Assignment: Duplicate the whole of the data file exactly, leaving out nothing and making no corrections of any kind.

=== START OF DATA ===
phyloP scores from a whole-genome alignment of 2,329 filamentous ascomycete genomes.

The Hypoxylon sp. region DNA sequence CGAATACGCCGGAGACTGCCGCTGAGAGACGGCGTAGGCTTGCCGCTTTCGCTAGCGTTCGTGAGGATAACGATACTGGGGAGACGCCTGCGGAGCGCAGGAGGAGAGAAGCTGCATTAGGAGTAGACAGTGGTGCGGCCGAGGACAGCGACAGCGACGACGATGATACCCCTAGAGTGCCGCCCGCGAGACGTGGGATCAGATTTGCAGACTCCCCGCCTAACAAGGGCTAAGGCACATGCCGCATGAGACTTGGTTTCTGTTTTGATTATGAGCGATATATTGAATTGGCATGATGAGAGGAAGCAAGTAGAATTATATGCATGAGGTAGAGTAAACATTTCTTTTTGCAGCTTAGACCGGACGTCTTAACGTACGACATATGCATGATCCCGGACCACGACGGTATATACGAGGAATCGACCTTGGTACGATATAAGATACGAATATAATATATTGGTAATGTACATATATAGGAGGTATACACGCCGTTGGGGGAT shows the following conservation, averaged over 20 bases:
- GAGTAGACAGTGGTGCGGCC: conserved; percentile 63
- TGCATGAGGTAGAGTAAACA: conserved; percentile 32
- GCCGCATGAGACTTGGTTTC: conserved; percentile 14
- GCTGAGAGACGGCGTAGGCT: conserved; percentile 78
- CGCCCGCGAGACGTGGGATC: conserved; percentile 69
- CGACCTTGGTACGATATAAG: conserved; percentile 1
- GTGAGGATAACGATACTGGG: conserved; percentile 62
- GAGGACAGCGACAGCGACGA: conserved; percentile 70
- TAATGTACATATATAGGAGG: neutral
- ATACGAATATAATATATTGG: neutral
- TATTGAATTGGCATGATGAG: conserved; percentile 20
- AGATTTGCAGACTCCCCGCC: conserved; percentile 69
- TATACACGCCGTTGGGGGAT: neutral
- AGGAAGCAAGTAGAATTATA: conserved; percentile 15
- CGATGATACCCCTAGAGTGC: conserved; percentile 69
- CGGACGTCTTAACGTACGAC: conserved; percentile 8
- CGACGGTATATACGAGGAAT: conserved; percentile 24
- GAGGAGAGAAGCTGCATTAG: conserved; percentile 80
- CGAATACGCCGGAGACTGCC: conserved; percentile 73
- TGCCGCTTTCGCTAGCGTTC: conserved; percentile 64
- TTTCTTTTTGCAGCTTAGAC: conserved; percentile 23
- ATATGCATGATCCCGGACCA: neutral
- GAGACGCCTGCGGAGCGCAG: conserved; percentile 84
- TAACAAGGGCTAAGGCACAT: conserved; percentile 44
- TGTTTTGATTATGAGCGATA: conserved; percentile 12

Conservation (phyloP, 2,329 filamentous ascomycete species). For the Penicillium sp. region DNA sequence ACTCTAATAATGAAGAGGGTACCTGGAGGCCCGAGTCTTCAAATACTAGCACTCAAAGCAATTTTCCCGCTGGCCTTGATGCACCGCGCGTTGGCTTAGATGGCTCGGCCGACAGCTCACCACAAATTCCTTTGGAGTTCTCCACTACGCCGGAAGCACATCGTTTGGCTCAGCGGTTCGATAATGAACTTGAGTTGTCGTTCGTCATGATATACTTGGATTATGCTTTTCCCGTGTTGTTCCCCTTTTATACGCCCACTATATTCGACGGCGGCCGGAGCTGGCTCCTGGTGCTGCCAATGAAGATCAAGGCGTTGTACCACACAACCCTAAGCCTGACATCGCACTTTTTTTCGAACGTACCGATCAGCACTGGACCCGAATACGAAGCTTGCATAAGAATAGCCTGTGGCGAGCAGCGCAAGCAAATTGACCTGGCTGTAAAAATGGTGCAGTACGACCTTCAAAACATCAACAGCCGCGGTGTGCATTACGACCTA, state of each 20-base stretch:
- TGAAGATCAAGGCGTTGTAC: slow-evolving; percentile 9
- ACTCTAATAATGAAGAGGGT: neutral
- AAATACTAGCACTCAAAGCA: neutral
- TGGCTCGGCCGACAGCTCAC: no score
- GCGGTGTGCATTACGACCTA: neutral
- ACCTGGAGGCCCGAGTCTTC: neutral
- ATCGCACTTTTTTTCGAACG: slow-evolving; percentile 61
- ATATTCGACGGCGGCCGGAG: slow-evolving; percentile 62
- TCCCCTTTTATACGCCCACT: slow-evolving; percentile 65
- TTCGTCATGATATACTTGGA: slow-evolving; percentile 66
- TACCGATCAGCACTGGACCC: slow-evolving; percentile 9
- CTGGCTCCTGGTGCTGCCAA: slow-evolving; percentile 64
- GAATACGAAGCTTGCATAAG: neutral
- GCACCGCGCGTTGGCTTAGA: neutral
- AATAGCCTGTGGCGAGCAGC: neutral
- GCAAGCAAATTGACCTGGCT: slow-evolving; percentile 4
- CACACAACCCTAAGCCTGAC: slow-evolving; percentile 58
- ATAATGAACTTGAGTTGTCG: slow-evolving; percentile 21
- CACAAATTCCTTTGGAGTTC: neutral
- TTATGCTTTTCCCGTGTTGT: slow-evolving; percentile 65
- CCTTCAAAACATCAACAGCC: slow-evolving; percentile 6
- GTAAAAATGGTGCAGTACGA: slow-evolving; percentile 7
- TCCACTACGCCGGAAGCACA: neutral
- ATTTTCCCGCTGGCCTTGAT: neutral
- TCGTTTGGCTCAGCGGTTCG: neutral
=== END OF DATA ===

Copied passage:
phyloP scores from a whole-genome alignment of 2,329 filamentous ascomycete genomes.

The Hypoxylon sp. region DNA sequence CGAATACGCCGGAGACTGCCGCTGAGAGACGGCGTAGGCTTGCCGCTTTCGCTAGCGTTCGTGAGGATAACGATACTGGGGAGACGCCTGCGGAGCGCAGGAGGAGAGAAGCTGCATTAGGAGTAGACAGTGGTGCGGCCGAGGACAGCGACAGCGACGACGATGATACCCCTAGAGTGCCGCCCGCGAGACGTGGGATCAGATTTGCAGACTCCCCGCCTAACAAGGGCTAAGGCACATGCCGCATGAGACTTGGTTTCTGTTTTGATTATGAGCGATATATTGAATTGGCATGATGAGAGGAAGCAAGTAGAATTATATGCATGAGGTAGAGTAAACATTTCTTTTTGCAGCTTAGACCGGACGTCTTAACGTACGACATATGCATGATCCCGGACCACGACGGTATATACGAGGAATCGACCTTGGTACGATATAAGATACGAATATAATATATTGGTAATGTACATATATAGGAGGTATACACGCCGTTGGGGGAT shows the following conservation, averaged over 20 bases:
- GAGTAGACAGTGGTGCGGCC: conserved; percentile 63
- TGCATGAGGTAGAGTAAACA: conserved; percentile 32
- GCCGCATGAGACTTGGTTTC: conserved; percentile 14
- GCTGAGAGACGGCGTAGGCT: conserved; percentile 78
- CGCCCGCGAGACGTGGGATC: conserved; percentile 69
- CGACCTTGGTACGATATAAG: conserved; percentile 1
- GTGAGGATAACGATACTGGG: conserved; percentile 62
- GAGGACAGCGACAGCGACGA: conserved; percentile 70
- TAATGTACATATATAGGAGG: neutral
- ATACGAATATAATATATTGG: neutral
- TATTGAATTGGCATGATGAG: conserved; percentile 20
- AGATTTGCAGACTCCCCGCC: conserved; percentile 69
- TATACACGCCGTTGGGGGAT: neutral
- AGGAAGCAAGTAGAATTATA: conserved; percentile 15
- CGATGATACCCCTAGAGTGC: conserved; percentile 69
- CGGACGTCTTAACGTACGAC: conserved; percentile 8
- CGACGGTATATACGAGGAAT: conserved; percentile 24
- GAGGAGAGAAGCTGCATTAG: conserved; percentile 80
- CGAATACGCCGGAGACTGCC: conserved; percentile 73
- TGCCGCTTTCGCTAGCGTTC: conserved; percentile 64
- TTTCTTTTTGCAGCTTAGAC: conserved; percentile 23
- ATATGCATGATCCCGGACCA: neutral
- GAGACGCCTGCGGAGCGCAG: conserved; percentile 84
- TAACAAGGGCTAAGGCACAT: conserved; percentile 44
- TGTTTTGATTATGAGCGATA: conserved; percentile 12

Conservation (phyloP, 2,329 filamentous ascomycete species). For the Penicillium sp. region DNA sequence ACTCTAATAATGAAGAGGGTACCTGGAGGCCCGAGTCTTCAAATACTAGCACTCAAAGCAATTTTCCCGCTGGCCTTGATGCACCGCGCGTTGGCTTAGATGGCTCGGCCGACAGCTCACCACAAATTCCTTTGGAGTTCTCCACTACGCCGGAAGCACATCGTTTGGCTCAGCGGTTCGATAATGAACTTGAGTTGTCGTTCGTCATGATATACTTGGATTATGCTTTTCCCGTGTTGTTCCCCTTTTATACGCCCACTATATTCGACGGCGGCCGGAGCTGGCTCCTGGTGCTGCCAATGAAGATCAAGGCGTTGTACCACACAACCCTAAGCCTGACATCGCACTTTTTTTCGAACGTACCGATCAGCACTGGACCCGAATACGAAGCTTGCATAAGAATAGCCTGTGGCGAGCAGCGCAAGCAAATTGACCTGGCTGTAAAAATGGTGCAGTACGACCTTCAAAACATCAACAGCCGCGGTGTGCATTACGACCTA, state of each 20-base stretch:
- TGAAGATCAAGGCGTTGTAC: slow-evolving; percentile 9
- ACTCTAATAATGAAGAGGGT: neutral
- AAATACTAGCACTCAAAGCA: neutral
- TGGCTCGGCCGACAGCTCAC: no score
- GCGGTGTGCATTACGACCTA: neutral
- ACCTGGAGGCCCGAGTCTTC: neutral
- ATCGCACTTTTTTTCGAACG: slow-evolving; percentile 61
- ATATTCGACGGCGGCCGGAG: slow-evolving; percentile 62
- TCCCCTTTTATACGCCCACT: slow-evolving; percentile 65
- TTCGTCATGATATACTTGGA: slow-evolving; percentile 66
- TACCGATCAGCACTGGACCC: slow-evolving; percentile 9
- CTGGCTCCTGGTGCTGCCAA: slow-evolving; percentile 64
- GAATACGAAGCTTGCATAAG: neutral
- GCACCGCGCGTTGGCTTAGA: neutral
- AATAGCCTGTGGCGAGCAGC: neutral
- GCAAGCAAATTGACCTGGCT: slow-evolving; percentile 4
- CACACAACCCTAAGCCTGAC: slow-evolving; percentile 58
- ATAATGAACTTGAGTTGTCG: slow-evolving; percentile 21
- CACAAATTCCTTTGGAGTTC: neutral
- TTATGCTTTTCCCGTGTTGT: slow-evolving; percentile 65
- CCTTCAAAACATCAACAGCC: slow-evolving; percentile 6
- GTAAAAATGGTGCAGTACGA: slow-evolving; percentile 7
- TCCACTACGCCGGAAGCACA: neutral
- ATTTTCCCGCTGGCCTTGAT: neutral
- TCGTTTGGCTCAGCGGTTCG: neutral